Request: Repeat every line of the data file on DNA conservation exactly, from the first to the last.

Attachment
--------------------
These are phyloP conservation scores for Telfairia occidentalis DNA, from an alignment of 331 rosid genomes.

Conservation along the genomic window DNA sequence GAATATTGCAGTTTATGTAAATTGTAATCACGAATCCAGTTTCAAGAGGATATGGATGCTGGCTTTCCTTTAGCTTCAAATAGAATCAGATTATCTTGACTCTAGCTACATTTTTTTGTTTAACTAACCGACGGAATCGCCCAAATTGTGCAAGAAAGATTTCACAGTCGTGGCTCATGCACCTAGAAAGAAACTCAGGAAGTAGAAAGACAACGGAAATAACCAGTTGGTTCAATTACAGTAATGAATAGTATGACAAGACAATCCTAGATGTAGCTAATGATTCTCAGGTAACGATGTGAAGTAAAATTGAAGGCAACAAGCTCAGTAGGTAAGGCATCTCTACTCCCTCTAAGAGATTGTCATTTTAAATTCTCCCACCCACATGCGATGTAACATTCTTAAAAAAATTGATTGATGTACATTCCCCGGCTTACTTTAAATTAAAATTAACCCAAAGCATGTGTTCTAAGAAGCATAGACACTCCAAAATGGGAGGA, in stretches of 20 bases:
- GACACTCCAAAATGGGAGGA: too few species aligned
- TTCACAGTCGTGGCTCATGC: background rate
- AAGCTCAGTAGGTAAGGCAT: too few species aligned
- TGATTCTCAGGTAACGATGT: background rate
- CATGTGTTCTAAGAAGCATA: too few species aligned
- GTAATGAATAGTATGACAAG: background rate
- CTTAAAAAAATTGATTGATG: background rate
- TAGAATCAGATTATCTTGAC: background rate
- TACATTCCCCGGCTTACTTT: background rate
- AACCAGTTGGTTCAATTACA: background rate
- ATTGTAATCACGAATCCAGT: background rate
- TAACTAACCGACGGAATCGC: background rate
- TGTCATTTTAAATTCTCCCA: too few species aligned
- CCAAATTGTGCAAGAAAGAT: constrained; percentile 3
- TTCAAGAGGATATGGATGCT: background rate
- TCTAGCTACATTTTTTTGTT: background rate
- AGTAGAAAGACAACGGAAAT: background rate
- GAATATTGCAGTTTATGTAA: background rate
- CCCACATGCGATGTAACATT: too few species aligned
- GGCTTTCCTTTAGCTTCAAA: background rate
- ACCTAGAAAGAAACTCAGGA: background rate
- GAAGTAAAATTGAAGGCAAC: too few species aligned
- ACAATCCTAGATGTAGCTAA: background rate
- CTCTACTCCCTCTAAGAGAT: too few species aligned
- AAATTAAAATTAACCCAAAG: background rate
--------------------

These are phyloP conservation scores for Telfairia occidentalis DNA, from an alignment of 331 rosid genomes.

Conservation along the genomic window DNA sequence GAATATTGCAGTTTATGTAAATTGTAATCACGAATCCAGTTTCAAGAGGATATGGATGCTGGCTTTCCTTTAGCTTCAAATAGAATCAGATTATCTTGACTCTAGCTACATTTTTTTGTTTAACTAACCGACGGAATCGCCCAAATTGTGCAAGAAAGATTTCACAGTCGTGGCTCATGCACCTAGAAAGAAACTCAGGAAGTAGAAAGACAACGGAAATAACCAGTTGGTTCAATTACAGTAATGAATAGTATGACAAGACAATCCTAGATGTAGCTAATGATTCTCAGGTAACGATGTGAAGTAAAATTGAAGGCAACAAGCTCAGTAGGTAAGGCATCTCTACTCCCTCTAAGAGATTGTCATTTTAAATTCTCCCACCCACATGCGATGTAACATTCTTAAAAAAATTGATTGATGTACATTCCCCGGCTTACTTTAAATTAAAATTAACCCAAAGCATGTGTTCTAAGAAGCATAGACACTCCAAAATGGGAGGA, in stretches of 20 bases:
- GACACTCCAAAATGGGAGGA: too few species aligned
- TTCACAGTCGTGGCTCATGC: background rate
- AAGCTCAGTAGGTAAGGCAT: too few species aligned
- TGATTCTCAGGTAACGATGT: background rate
- CATGTGTTCTAAGAAGCATA: too few species aligned
- GTAATGAATAGTATGACAAG: background rate
- CTTAAAAAAATTGATTGATG: background rate
- TAGAATCAGATTATCTTGAC: background rate
- TACATTCCCCGGCTTACTTT: background rate
- AACCAGTTGGTTCAATTACA: background rate
- ATTGTAATCACGAATCCAGT: background rate
- TAACTAACCGACGGAATCGC: background rate
- TGTCATTTTAAATTCTCCCA: too few species aligned
- CCAAATTGTGCAAGAAAGAT: constrained; percentile 3
- TTCAAGAGGATATGGATGCT: background rate
- TCTAGCTACATTTTTTTGTT: background rate
- AGTAGAAAGACAACGGAAAT: background rate
- GAATATTGCAGTTTATGTAA: background rate
- CCCACATGCGATGTAACATT: too few species aligned
- GGCTTTCCTTTAGCTTCAAA: background rate
- ACCTAGAAAGAAACTCAGGA: background rate
- GAAGTAAAATTGAAGGCAAC: too few species aligned
- ACAATCCTAGATGTAGCTAA: background rate
- CTCTACTCCCTCTAAGAGAT: too few species aligned
- AAATTAAAATTAACCCAAAG: background rate